It’s one of the most discussed topics in the world of work and beyond: Generation Y. In an attempt to nail down what this “Y” actually means, numerous big corporations conducted one study after the other, hoping to “get a clear picture” about this new workforce. What are their beliefs, how do they want to work, what motivates them and how are they different from past generations?
Sociologist, Marcel Schütz claims: “The discussion around Gen Y is affected by subjective judgments, speculations and is full of contradictions: some experts claim that Gen Y lacks solid work ethics, some say exactly the opposite. Some say they are individualistic hedonists, others say they are anxious over-thinkers.
I am classified as part of the so called Gen Y, based on my age and degree of education only (yes, there is no classification that is more accurate than that).
Here are some of the characteristics that apparently define “my generation” based on popular studies by corporations, universities and other institutions:
- Value time autonomy more than money – flexible working hours and “me-time” are more important than a steep career curve
- Request openness, transparency and tolerance. Also from institutions: Open Data, Open Science, Open Education, Open Innovation, Open Government and much more
- Digital natives that can’t live without a smartphone and internet
- Hedonistic and want to enjoy life “to the fullest”
- Wish for an autonomous and self-determined life
- Personal fulfillment, family and purpose in life is more important than a marvelous career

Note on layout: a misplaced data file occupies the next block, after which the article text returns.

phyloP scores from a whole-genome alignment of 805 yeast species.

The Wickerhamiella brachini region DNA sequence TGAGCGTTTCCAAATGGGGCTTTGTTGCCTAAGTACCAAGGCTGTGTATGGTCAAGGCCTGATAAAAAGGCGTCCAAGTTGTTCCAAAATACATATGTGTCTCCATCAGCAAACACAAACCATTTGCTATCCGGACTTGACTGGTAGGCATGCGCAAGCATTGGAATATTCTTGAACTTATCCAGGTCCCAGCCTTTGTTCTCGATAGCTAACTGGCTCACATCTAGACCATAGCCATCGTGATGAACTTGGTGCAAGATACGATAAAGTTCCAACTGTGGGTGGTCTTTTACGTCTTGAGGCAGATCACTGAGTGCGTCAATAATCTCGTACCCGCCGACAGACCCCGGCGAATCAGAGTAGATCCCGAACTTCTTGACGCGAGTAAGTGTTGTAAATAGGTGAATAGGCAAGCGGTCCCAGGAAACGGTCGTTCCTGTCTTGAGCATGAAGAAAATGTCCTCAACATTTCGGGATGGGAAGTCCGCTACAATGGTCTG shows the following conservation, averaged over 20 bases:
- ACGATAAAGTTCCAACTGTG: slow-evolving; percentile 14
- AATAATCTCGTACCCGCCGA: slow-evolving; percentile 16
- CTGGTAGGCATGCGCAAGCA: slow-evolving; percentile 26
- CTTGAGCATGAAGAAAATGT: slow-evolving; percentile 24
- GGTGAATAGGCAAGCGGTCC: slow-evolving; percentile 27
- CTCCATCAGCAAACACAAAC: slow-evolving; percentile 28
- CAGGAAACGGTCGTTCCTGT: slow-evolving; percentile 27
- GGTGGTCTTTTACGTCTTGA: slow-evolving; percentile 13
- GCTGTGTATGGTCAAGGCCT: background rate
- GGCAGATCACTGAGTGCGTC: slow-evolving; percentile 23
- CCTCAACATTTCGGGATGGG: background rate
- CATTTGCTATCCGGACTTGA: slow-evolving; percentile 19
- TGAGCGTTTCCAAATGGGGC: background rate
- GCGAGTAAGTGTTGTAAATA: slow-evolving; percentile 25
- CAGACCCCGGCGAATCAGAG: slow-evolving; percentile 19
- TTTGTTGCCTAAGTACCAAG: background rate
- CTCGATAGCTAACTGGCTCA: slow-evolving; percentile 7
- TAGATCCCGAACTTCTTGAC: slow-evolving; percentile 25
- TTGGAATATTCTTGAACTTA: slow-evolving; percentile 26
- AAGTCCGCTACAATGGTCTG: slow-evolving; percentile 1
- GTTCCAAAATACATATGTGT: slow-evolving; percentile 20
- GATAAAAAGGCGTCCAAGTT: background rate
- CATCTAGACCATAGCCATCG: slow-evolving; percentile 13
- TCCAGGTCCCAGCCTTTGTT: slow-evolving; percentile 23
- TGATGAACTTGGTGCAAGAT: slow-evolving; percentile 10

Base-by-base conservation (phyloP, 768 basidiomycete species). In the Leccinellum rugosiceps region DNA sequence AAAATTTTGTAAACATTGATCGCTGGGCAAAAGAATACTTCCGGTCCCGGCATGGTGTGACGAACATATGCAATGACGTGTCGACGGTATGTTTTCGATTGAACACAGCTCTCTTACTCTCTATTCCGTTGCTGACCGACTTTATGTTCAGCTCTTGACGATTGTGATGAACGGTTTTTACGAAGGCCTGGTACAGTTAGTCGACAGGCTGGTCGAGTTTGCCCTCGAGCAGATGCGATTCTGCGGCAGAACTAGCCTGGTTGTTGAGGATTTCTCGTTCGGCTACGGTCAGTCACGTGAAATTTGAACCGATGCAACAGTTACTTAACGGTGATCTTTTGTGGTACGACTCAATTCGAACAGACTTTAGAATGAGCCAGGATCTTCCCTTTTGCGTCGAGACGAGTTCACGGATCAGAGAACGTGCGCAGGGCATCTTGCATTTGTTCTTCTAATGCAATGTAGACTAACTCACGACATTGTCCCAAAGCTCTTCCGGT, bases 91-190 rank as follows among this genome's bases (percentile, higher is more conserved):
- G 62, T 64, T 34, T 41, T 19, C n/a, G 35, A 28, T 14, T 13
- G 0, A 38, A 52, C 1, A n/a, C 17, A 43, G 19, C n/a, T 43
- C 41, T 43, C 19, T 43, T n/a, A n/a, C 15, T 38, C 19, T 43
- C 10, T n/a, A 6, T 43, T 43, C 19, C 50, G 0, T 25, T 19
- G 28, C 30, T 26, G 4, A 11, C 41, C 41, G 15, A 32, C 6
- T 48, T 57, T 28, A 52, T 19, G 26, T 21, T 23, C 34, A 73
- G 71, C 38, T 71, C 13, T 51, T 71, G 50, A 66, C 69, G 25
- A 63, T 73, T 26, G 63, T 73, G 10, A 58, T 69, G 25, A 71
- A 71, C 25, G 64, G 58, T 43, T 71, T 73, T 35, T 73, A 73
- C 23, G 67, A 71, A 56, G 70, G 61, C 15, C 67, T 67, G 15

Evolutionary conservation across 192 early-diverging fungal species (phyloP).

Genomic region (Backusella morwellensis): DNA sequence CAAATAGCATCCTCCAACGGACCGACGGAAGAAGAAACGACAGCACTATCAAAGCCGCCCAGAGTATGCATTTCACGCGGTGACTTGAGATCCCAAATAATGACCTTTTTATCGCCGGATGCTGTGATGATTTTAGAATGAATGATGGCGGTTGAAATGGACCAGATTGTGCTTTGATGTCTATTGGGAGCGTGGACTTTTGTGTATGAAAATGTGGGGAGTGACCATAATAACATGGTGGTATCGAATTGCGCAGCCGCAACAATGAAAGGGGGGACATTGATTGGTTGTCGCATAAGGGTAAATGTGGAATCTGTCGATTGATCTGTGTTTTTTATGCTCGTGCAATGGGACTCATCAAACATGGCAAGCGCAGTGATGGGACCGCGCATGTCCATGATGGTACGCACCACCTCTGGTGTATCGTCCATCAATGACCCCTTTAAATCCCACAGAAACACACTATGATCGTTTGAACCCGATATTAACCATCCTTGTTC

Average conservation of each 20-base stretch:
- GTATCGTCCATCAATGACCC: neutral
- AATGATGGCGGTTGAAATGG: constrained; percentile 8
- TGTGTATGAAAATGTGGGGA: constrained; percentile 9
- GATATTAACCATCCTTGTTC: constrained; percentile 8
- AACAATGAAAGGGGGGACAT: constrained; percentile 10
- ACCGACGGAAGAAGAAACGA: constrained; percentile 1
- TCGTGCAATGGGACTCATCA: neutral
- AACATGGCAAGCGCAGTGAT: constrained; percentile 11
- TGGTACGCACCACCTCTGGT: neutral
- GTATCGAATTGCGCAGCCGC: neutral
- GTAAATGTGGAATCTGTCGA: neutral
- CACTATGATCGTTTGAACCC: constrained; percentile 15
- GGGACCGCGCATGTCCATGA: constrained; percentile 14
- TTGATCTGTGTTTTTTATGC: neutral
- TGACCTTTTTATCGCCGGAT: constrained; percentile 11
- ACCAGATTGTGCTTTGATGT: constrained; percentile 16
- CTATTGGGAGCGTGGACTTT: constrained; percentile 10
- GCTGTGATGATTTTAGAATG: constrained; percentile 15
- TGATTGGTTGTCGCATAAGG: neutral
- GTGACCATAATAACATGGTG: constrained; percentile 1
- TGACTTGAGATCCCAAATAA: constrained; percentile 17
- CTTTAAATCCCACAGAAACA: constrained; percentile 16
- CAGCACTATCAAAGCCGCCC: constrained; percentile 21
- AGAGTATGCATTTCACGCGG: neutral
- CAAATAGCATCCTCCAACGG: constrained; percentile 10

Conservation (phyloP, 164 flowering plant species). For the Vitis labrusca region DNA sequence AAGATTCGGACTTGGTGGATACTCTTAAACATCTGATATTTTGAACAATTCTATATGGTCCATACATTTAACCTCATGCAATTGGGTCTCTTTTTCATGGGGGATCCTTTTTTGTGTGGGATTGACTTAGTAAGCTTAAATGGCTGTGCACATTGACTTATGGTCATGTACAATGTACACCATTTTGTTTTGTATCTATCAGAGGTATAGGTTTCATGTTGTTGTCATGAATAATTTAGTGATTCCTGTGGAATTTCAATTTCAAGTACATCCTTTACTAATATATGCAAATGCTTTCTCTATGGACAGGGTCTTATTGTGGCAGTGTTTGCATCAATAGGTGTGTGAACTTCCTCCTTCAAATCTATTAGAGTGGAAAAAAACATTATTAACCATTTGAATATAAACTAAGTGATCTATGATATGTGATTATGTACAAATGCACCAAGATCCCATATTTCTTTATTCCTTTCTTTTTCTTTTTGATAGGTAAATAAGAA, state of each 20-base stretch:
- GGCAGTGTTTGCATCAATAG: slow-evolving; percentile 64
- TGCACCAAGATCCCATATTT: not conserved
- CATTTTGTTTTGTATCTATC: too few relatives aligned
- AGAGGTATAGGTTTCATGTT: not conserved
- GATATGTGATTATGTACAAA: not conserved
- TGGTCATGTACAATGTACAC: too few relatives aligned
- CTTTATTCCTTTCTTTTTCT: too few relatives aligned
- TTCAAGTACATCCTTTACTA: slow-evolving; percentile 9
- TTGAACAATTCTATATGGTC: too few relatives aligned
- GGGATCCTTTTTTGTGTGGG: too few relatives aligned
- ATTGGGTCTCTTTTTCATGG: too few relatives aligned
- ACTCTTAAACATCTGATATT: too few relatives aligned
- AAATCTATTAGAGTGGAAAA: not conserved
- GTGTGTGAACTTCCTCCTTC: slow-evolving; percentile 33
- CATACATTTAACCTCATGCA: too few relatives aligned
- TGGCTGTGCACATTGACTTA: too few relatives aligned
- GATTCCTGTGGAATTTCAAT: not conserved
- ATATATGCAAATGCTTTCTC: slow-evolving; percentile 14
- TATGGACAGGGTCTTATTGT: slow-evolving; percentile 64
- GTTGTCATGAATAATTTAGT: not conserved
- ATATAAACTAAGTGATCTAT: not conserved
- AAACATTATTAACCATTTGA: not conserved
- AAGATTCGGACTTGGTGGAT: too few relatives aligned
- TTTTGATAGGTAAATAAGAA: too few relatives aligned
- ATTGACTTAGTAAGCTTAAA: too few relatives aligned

- A good relationship with colleagues and supervisors is a top priority in the job environment
Funny enough, some studies say on the contrary that money matters more than flexibility, purpose and a nice working environment. This doesn’t particularly allows for a clear picture of the Gen Y.
According to my personal observations, my Gen Y peers can be divided up in two main groups when it comes to work:
1.Hard-working, ambitious and ready to climb the corporate career ladder. Value a good income and security in their job, but also life-long learning. Want to become experts in their field. Value security and stability (good income, secure job). Practical and traditional – the careers of the past generations are a role model to some extent.
2. Ready to take risks, start their own business instead of pursuing a corporate career. Also value life-long learning but prefer to stay generalists. Value flexibility and home-office opportunities. Value excitement and change in their job as well as having a purpose instead of only a good paycheck. Likely to move to a different country and experiment with “alternative” life models.
Some other things that describe Gen Y beyond the 2 groups just mentioned: tech-savvy and aware of the importance of “work- life balance” – but these things are only “natural” and also apply to other generations as technology and social trends develop. If people are given new opportunities like better technology, they will take it. This is not a Generation thing.
When it comes to the work environment, these two groups require different things So, let’s assume an HR manager wants to attract Gen Y. If he plans campaigns to show how fast-paced, purposeful and exciting working at that company is, he will likely attract those who value excitement and change in their job, especially if there is a chance to travel. Those who value security though and value money more than purpose will look for a different company. And this is how it’s always been! Poeple are different, even within one generation. What have changed is that there are more job opportunities and paths than ever before in history. Naturally, people will choose what they see a good fit for themselves.
So what’s the lesson? Companies shouldn’t go crazy about the “Gen Y” – and focus on what makes their company unique. They will attract the right people if they communicate their values right – independent of trends. It’s more important to think about the global trends like new technology and work-life balance – as this is a new standard that all workers expect.